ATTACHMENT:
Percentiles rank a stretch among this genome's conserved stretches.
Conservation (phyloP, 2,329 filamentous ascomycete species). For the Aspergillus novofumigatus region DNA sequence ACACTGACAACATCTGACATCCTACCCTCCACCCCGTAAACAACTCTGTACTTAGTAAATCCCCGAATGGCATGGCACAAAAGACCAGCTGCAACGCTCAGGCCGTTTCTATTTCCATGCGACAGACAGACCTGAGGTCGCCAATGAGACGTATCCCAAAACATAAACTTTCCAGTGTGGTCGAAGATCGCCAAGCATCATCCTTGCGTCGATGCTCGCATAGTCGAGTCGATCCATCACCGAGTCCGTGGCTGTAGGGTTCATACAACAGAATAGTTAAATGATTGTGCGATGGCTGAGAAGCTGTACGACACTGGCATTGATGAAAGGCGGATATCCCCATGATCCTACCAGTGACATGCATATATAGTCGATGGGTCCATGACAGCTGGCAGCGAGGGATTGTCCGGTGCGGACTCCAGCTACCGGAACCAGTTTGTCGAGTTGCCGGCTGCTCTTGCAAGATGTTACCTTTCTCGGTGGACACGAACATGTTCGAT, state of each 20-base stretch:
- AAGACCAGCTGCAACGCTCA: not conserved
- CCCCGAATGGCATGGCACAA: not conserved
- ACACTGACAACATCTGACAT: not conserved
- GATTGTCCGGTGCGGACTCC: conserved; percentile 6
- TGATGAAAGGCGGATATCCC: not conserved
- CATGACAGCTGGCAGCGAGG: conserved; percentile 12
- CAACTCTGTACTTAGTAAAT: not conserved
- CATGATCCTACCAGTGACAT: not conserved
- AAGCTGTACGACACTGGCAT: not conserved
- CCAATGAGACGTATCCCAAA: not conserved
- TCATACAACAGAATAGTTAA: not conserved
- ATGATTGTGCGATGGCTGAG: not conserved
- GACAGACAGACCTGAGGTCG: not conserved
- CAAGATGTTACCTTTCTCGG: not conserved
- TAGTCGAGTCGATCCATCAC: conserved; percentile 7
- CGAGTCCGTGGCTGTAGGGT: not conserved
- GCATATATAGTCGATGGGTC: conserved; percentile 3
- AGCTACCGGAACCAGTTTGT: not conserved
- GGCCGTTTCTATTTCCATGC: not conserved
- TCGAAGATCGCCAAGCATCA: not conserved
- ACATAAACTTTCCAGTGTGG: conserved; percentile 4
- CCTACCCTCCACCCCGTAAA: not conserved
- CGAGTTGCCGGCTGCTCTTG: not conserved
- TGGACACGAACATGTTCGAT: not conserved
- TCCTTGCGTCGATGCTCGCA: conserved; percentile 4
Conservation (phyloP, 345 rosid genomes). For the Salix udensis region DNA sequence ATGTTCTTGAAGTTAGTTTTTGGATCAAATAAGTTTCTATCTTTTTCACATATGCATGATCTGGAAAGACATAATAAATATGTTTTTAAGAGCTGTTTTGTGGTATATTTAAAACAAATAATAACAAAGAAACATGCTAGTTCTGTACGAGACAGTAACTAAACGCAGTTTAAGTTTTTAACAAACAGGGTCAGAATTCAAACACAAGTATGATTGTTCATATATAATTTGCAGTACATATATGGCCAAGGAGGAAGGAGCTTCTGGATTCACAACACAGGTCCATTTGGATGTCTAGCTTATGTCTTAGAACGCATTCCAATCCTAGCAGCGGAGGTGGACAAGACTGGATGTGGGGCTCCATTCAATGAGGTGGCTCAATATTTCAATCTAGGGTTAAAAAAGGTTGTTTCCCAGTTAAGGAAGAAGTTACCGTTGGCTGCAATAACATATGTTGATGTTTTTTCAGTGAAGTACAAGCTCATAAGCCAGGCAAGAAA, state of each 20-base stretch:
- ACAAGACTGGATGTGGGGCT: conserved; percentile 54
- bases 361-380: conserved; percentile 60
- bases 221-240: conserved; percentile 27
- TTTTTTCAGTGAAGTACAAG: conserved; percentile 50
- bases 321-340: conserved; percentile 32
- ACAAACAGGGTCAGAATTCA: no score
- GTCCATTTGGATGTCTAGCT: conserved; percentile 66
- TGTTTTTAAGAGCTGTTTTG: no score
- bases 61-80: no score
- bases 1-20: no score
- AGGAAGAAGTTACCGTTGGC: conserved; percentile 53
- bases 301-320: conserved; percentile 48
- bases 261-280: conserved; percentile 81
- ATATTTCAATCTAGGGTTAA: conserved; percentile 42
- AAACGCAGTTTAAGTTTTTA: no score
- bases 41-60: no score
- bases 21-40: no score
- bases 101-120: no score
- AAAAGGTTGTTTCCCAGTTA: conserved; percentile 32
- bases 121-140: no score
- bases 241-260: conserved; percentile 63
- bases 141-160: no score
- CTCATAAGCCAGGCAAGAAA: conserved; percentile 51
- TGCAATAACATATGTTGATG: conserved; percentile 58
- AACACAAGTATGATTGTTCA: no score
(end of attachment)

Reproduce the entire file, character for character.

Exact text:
Percentiles rank a stretch among this genome's conserved stretches.
Conservation (phyloP, 2,329 filamentous ascomycete species). For the Aspergillus novofumigatus region DNA sequence ACACTGACAACATCTGACATCCTACCCTCCACCCCGTAAACAACTCTGTACTTAGTAAATCCCCGAATGGCATGGCACAAAAGACCAGCTGCAACGCTCAGGCCGTTTCTATTTCCATGCGACAGACAGACCTGAGGTCGCCAATGAGACGTATCCCAAAACATAAACTTTCCAGTGTGGTCGAAGATCGCCAAGCATCATCCTTGCGTCGATGCTCGCATAGTCGAGTCGATCCATCACCGAGTCCGTGGCTGTAGGGTTCATACAACAGAATAGTTAAATGATTGTGCGATGGCTGAGAAGCTGTACGACACTGGCATTGATGAAAGGCGGATATCCCCATGATCCTACCAGTGACATGCATATATAGTCGATGGGTCCATGACAGCTGGCAGCGAGGGATTGTCCGGTGCGGACTCCAGCTACCGGAACCAGTTTGTCGAGTTGCCGGCTGCTCTTGCAAGATGTTACCTTTCTCGGTGGACACGAACATGTTCGAT, state of each 20-base stretch:
- AAGACCAGCTGCAACGCTCA: not conserved
- CCCCGAATGGCATGGCACAA: not conserved
- ACACTGACAACATCTGACAT: not conserved
- GATTGTCCGGTGCGGACTCC: conserved; percentile 6
- TGATGAAAGGCGGATATCCC: not conserved
- CATGACAGCTGGCAGCGAGG: conserved; percentile 12
- CAACTCTGTACTTAGTAAAT: not conserved
- CATGATCCTACCAGTGACAT: not conserved
- AAGCTGTACGACACTGGCAT: not conserved
- CCAATGAGACGTATCCCAAA: not conserved
- TCATACAACAGAATAGTTAA: not conserved
- ATGATTGTGCGATGGCTGAG: not conserved
- GACAGACAGACCTGAGGTCG: not conserved
- CAAGATGTTACCTTTCTCGG: not conserved
- TAGTCGAGTCGATCCATCAC: conserved; percentile 7
- CGAGTCCGTGGCTGTAGGGT: not conserved
- GCATATATAGTCGATGGGTC: conserved; percentile 3
- AGCTACCGGAACCAGTTTGT: not conserved
- GGCCGTTTCTATTTCCATGC: not conserved
- TCGAAGATCGCCAAGCATCA: not conserved
- ACATAAACTTTCCAGTGTGG: conserved; percentile 4
- CCTACCCTCCACCCCGTAAA: not conserved
- CGAGTTGCCGGCTGCTCTTG: not conserved
- TGGACACGAACATGTTCGAT: not conserved
- TCCTTGCGTCGATGCTCGCA: conserved; percentile 4
Conservation (phyloP, 345 rosid genomes). For the Salix udensis region DNA sequence ATGTTCTTGAAGTTAGTTTTTGGATCAAATAAGTTTCTATCTTTTTCACATATGCATGATCTGGAAAGACATAATAAATATGTTTTTAAGAGCTGTTTTGTGGTATATTTAAAACAAATAATAACAAAGAAACATGCTAGTTCTGTACGAGACAGTAACTAAACGCAGTTTAAGTTTTTAACAAACAGGGTCAGAATTCAAACACAAGTATGATTGTTCATATATAATTTGCAGTACATATATGGCCAAGGAGGAAGGAGCTTCTGGATTCACAACACAGGTCCATTTGGATGTCTAGCTTATGTCTTAGAACGCATTCCAATCCTAGCAGCGGAGGTGGACAAGACTGGATGTGGGGCTCCATTCAATGAGGTGGCTCAATATTTCAATCTAGGGTTAAAAAAGGTTGTTTCCCAGTTAAGGAAGAAGTTACCGTTGGCTGCAATAACATATGTTGATGTTTTTTCAGTGAAGTACAAGCTCATAAGCCAGGCAAGAAA, state of each 20-base stretch:
- ACAAGACTGGATGTGGGGCT: conserved; percentile 54
- bases 361-380: conserved; percentile 60
- bases 221-240: conserved; percentile 27
- TTTTTTCAGTGAAGTACAAG: conserved; percentile 50
- bases 321-340: conserved; percentile 32
- ACAAACAGGGTCAGAATTCA: no score
- GTCCATTTGGATGTCTAGCT: conserved; percentile 66
- TGTTTTTAAGAGCTGTTTTG: no score
- bases 61-80: no score
- bases 1-20: no score
- AGGAAGAAGTTACCGTTGGC: conserved; percentile 53
- bases 301-320: conserved; percentile 48
- bases 261-280: conserved; percentile 81
- ATATTTCAATCTAGGGTTAA: conserved; percentile 42
- AAACGCAGTTTAAGTTTTTA: no score
- bases 41-60: no score
- bases 21-40: no score
- bases 101-120: no score
- AAAAGGTTGTTTCCCAGTTA: conserved; percentile 32
- bases 121-140: no score
- bases 241-260: conserved; percentile 63
- bases 141-160: no score
- CTCATAAGCCAGGCAAGAAA: conserved; percentile 51
- TGCAATAACATATGTTGATG: conserved; percentile 58
- AACACAAGTATGATTGTTCA: no score